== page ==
Status Quo School Budgets? Superintendent Complains, But His Funding Up $528 Per Kid
Political fact-checkers go silent when school spending interests spin
In the ongoing debates over school funding in Michigan, the claims made by many school administrators do not stand up to scrutiny when they are investigated.
A recent example was provided by Riverview Community Schools Superintendent Russell Pickell, who said that past state funding for K-12 schools has been inadequate.
“The budget recommendations Gov. Whitmer released last month were directly based on research showing how we can better fund our schools. The Senate’s budget appears to be based only on an interest in maintaining the status quo and keeping special interest line items intact,” said Pickell on Medium.com. “In years past, educators may have looked at this budget and said ‘It could be worse,’ but status quo is no longer going to cut it. The Legislature needs to try harder than this because our students deserve better than this.”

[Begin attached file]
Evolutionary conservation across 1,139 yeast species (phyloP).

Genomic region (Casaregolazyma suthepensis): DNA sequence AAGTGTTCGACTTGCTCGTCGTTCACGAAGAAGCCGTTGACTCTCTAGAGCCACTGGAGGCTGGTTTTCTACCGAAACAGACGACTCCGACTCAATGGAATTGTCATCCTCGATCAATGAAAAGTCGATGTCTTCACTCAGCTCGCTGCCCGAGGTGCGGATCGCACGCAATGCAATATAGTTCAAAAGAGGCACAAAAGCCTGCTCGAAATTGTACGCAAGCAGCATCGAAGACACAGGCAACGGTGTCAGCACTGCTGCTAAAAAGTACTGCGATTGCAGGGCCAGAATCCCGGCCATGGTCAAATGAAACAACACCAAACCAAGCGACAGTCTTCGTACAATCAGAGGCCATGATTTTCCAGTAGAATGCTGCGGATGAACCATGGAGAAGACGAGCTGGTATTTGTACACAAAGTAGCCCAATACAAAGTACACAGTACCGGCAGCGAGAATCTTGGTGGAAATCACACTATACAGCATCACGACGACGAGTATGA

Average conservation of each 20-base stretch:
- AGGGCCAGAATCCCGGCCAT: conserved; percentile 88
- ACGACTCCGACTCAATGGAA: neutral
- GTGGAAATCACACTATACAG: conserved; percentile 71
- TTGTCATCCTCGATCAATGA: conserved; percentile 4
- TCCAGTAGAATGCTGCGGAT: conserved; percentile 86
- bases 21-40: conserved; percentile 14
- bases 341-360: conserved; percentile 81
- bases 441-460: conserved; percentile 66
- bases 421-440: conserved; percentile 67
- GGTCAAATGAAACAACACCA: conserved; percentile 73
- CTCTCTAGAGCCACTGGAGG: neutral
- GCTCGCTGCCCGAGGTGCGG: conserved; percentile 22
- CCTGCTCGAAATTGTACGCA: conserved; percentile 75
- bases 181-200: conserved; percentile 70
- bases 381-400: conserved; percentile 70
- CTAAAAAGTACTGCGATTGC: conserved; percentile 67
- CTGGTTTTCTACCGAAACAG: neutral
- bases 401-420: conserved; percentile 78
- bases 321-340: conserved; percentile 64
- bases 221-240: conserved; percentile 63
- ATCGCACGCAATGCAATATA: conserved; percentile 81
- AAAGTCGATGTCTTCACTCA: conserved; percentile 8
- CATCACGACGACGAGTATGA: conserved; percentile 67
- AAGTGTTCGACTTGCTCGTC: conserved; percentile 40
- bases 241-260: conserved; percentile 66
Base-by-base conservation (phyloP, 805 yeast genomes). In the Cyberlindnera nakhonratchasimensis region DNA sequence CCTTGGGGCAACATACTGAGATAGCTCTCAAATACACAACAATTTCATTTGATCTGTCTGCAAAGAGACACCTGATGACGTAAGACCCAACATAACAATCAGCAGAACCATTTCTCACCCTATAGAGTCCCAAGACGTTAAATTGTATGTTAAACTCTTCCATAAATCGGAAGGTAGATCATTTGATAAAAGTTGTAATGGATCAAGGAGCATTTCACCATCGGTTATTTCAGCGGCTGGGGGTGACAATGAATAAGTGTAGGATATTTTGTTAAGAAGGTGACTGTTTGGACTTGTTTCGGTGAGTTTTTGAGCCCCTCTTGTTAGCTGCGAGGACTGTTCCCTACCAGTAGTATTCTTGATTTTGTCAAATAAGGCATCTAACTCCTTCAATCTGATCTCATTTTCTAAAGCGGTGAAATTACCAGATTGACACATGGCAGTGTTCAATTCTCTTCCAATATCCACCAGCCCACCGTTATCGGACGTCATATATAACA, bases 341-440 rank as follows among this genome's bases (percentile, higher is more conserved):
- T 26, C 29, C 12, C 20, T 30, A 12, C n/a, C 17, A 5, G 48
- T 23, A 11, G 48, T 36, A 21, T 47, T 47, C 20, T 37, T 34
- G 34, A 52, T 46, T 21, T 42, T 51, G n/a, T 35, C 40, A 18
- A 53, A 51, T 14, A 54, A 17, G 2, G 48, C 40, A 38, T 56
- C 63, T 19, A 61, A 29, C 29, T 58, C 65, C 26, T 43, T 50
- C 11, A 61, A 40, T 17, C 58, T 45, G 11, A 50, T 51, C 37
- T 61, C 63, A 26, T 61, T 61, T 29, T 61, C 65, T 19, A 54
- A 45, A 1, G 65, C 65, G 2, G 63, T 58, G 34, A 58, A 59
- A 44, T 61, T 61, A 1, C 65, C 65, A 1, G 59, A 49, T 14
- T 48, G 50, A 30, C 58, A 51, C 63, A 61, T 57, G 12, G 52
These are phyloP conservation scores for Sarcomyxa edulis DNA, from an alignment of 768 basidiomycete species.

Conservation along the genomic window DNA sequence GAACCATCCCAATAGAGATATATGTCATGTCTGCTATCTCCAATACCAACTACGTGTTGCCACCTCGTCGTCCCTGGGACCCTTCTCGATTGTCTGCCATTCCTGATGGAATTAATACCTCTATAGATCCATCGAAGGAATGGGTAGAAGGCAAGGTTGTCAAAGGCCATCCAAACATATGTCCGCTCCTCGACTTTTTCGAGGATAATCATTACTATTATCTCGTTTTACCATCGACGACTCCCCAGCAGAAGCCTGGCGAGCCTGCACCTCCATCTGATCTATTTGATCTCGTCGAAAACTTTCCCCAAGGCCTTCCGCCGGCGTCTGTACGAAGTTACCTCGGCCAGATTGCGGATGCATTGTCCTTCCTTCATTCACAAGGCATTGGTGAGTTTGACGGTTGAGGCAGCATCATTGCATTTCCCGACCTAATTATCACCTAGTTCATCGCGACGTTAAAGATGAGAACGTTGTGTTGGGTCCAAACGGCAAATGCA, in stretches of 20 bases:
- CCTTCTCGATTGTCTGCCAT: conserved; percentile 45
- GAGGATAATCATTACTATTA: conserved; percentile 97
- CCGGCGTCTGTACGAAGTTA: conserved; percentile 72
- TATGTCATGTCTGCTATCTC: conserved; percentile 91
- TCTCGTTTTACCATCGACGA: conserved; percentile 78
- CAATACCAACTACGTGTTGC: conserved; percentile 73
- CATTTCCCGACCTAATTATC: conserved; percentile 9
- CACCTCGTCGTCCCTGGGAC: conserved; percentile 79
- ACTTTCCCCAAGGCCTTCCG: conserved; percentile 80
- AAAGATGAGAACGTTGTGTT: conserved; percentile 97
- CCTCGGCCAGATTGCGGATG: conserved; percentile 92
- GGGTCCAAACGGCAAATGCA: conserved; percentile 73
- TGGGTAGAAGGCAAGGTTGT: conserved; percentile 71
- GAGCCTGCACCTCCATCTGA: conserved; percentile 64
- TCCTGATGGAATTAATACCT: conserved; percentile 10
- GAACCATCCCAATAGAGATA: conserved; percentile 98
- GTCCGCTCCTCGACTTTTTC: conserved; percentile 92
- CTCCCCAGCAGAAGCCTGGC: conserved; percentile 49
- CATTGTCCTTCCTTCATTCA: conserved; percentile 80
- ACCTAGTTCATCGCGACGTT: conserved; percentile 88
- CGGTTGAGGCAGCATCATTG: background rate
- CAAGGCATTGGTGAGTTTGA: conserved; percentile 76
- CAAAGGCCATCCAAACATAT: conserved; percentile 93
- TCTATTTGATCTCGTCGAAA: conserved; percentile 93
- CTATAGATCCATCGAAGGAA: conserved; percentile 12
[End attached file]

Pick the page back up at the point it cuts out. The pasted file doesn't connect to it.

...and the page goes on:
The Riverview Community School District has fared quite well under past state budgets, however.
The district’s per-pupil funding in state-supplied dollars (not including local or federal dollars) increased from $8,234 per pupil in the 2010-11 fiscal year to $8,762 per pupil in 2018-19, even after adjusting for inflation.
That means the district is getting a real, after-inflation increase of $528 per pupil since fiscal year 2010-11, which is when former Gov. Jennifer Granholm signed her last budget.
Riverview’s teachers have also received raises. For example, one middle school American history teacher has seen his salary rise from $61,716 in 2013-14 to $74,036 in 2017-18. A middle school math teacher saw her salary go from $76,435 in 2013-14 to $80,168 in 2017-18, a 4.8% raise over the four-year period.
The average teacher salary in the district is $67,282.
Pickell didn’t respond to an email seeking comment.